Two rulings of the United States Supreme Court this week rejected the sweeping wartime powers claimed by President Bush. In the case of Yaser Hamdi, the court renounced the Administration's claim that military authorities could indefinitely hold a U.S. citizen as an "enemy combatant" without ever providing him with an opportunity to contest the basis for his detention before a neutral decision maker. And in a case brought by fourteen foreign nationals, the court cast aside the government's argument that because the U.S. Naval Base at Guantanamo Bay is nominally under Cuban sovereignty, American courts lack jurisdiction to entertain legal claims brought by persons who had no say in where the U.S. military chose to detain them.
Although nowhere mentioned in either case, the scandalous treatment of Iraqi prisoners at Abu Ghraib and the revelations that high-level government lawyers prepared confidential memoranda authorizing torture, likely played a part in the Justices' reasoning. The Administration essentially said, "trust us to do what's right." Clearly, the court thought that such trust had not been earned.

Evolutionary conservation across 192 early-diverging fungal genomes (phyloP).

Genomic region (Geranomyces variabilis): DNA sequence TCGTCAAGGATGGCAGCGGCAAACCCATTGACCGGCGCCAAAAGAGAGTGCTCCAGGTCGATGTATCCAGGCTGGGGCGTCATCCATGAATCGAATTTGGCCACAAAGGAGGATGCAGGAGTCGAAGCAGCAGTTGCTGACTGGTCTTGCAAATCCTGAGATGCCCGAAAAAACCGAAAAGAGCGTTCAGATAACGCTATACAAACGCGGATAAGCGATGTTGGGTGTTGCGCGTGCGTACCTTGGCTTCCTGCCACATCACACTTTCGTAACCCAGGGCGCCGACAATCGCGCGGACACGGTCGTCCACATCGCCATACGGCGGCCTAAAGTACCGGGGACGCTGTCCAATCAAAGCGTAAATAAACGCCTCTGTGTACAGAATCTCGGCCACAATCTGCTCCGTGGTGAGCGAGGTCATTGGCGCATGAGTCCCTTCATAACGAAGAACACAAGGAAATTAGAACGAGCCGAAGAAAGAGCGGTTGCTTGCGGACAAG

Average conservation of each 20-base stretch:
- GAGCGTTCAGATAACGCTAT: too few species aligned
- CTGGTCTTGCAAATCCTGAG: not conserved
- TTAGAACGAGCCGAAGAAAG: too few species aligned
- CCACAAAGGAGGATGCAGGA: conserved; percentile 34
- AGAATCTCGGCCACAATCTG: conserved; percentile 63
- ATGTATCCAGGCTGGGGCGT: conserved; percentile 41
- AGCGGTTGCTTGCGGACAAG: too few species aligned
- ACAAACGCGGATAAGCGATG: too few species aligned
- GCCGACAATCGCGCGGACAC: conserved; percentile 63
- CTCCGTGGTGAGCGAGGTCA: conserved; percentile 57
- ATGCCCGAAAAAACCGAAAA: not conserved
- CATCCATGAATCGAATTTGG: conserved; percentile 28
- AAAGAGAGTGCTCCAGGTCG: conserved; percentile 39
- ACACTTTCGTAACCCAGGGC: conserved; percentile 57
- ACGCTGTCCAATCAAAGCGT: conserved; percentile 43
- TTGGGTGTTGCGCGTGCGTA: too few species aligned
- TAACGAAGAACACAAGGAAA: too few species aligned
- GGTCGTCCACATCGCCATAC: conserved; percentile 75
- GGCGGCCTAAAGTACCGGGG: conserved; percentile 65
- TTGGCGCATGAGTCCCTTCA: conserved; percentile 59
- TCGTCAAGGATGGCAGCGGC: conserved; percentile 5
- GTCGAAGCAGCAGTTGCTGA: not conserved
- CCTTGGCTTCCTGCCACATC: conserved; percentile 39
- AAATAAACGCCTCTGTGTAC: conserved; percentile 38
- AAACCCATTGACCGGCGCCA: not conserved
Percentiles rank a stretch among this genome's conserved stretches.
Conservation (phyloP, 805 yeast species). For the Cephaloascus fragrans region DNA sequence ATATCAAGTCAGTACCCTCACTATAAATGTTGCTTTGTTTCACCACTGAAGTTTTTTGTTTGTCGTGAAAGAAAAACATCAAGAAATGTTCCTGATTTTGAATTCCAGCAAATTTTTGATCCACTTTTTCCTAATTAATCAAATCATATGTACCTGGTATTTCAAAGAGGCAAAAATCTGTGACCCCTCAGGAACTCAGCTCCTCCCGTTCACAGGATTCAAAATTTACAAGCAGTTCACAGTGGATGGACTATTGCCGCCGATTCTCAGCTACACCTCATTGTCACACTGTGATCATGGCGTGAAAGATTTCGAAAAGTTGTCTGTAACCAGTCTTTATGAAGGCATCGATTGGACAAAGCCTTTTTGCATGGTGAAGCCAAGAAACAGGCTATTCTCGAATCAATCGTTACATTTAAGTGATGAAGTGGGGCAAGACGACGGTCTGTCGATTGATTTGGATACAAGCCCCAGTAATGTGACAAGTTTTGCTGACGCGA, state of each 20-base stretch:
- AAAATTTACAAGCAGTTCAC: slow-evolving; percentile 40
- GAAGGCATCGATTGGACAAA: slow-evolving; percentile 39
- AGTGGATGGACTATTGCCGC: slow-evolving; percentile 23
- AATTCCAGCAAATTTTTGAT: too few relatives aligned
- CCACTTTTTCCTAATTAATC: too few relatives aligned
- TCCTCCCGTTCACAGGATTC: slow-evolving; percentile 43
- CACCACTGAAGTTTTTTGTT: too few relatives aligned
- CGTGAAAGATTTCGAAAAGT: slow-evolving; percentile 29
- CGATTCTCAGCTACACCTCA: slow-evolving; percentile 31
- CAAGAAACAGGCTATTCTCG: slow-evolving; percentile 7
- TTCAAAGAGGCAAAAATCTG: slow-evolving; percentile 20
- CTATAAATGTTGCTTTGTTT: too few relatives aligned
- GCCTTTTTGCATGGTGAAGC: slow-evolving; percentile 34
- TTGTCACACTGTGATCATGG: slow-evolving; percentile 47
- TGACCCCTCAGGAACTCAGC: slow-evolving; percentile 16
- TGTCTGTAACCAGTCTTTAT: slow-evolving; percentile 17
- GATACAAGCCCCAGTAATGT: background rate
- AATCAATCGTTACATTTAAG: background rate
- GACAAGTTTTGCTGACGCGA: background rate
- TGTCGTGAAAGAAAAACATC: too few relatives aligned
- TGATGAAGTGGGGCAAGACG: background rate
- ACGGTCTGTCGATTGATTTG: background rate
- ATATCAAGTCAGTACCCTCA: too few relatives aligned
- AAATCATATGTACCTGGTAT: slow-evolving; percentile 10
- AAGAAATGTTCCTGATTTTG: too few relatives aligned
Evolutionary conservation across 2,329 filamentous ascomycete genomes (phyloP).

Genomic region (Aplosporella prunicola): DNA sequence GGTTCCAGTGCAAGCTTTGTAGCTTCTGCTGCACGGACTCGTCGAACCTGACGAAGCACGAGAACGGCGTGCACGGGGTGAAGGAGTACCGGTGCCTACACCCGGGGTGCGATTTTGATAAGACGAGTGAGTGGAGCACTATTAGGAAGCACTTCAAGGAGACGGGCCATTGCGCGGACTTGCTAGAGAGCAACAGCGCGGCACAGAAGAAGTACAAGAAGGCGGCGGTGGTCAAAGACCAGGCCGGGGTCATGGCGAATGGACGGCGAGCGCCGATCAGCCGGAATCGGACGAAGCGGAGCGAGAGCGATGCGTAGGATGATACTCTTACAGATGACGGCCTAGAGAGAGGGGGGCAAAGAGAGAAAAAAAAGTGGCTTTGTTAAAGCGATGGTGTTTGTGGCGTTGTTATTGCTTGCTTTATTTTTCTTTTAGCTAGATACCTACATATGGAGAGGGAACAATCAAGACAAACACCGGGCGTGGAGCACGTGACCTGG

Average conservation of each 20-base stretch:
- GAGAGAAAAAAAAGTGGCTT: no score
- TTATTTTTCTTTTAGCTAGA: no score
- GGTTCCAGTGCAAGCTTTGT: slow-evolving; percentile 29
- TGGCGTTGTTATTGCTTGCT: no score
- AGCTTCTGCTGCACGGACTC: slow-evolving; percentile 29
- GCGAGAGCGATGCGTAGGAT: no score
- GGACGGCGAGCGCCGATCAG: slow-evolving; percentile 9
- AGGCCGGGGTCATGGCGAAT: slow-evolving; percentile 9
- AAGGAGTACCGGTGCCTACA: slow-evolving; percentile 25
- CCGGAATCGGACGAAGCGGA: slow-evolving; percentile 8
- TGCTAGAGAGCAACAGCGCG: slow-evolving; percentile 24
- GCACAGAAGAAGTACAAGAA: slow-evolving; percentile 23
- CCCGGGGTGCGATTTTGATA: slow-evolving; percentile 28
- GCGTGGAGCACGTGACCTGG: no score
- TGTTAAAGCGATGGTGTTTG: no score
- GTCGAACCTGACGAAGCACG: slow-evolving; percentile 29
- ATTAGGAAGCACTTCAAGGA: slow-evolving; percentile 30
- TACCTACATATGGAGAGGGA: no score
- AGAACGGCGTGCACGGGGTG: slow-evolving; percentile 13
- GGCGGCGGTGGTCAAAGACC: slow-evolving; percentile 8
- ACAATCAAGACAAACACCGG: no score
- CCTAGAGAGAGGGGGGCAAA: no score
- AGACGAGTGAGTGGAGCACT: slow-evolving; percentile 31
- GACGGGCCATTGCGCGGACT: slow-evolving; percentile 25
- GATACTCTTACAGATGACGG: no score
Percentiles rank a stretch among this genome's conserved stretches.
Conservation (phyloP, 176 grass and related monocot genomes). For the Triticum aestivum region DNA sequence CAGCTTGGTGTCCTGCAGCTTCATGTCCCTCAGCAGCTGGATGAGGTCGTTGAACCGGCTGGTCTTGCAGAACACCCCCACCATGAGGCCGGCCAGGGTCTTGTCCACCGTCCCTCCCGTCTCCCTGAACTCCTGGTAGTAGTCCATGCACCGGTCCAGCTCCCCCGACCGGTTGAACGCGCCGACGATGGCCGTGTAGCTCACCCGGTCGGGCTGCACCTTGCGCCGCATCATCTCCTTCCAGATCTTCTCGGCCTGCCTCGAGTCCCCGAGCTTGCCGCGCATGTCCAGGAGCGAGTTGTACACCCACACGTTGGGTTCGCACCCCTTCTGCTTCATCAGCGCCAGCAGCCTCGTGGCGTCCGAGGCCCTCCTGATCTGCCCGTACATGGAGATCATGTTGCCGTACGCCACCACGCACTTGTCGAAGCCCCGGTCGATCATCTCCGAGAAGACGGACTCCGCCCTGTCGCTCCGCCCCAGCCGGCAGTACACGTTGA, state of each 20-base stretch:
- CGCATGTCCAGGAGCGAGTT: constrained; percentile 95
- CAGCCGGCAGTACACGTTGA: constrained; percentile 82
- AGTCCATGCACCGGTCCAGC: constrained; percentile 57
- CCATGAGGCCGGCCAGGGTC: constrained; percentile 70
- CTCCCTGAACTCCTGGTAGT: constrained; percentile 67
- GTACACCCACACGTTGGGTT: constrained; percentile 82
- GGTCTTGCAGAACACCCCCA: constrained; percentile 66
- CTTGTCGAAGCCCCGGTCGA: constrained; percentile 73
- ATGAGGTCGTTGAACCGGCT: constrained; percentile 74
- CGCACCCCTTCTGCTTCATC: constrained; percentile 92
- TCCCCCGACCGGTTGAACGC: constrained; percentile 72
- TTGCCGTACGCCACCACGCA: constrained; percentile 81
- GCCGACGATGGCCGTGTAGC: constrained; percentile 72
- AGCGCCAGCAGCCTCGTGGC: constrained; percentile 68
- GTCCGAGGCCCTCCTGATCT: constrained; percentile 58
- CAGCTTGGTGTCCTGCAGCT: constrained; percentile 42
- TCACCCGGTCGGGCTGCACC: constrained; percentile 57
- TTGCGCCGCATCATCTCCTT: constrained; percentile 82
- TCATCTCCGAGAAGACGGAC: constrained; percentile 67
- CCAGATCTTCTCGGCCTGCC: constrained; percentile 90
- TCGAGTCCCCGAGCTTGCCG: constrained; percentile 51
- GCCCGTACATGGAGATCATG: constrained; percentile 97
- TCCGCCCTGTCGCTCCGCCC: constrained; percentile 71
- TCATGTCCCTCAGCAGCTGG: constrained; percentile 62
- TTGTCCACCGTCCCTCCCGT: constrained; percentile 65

Another unspoken consideration may have been at work in the Guantanamo Bay case, which has garnered considerable international attention. In recent years, a majority of the Justices of the Supreme Court have articulated a multilateralist view of American law that stands in marked contrast to the unilateralism of the Bush Administration.
For example, in a 2002 Virginia case, the high court ruled that the execution of the mentally retarded is forbidden by the American Constitution as "cruel and unusual punishment." While most of the Court's analysis focused on domestic considerations, the Justices also invoked a legal brief filed by the European Union that described the overwhelming disapproval of the practice in the world community. Likewise, in last year's ruling striking down a Texas prohibition on same-sex sodomy, the Court cited a 1967 Act of the English Parliament and a 1981 ruling of the European Court of Human Rights.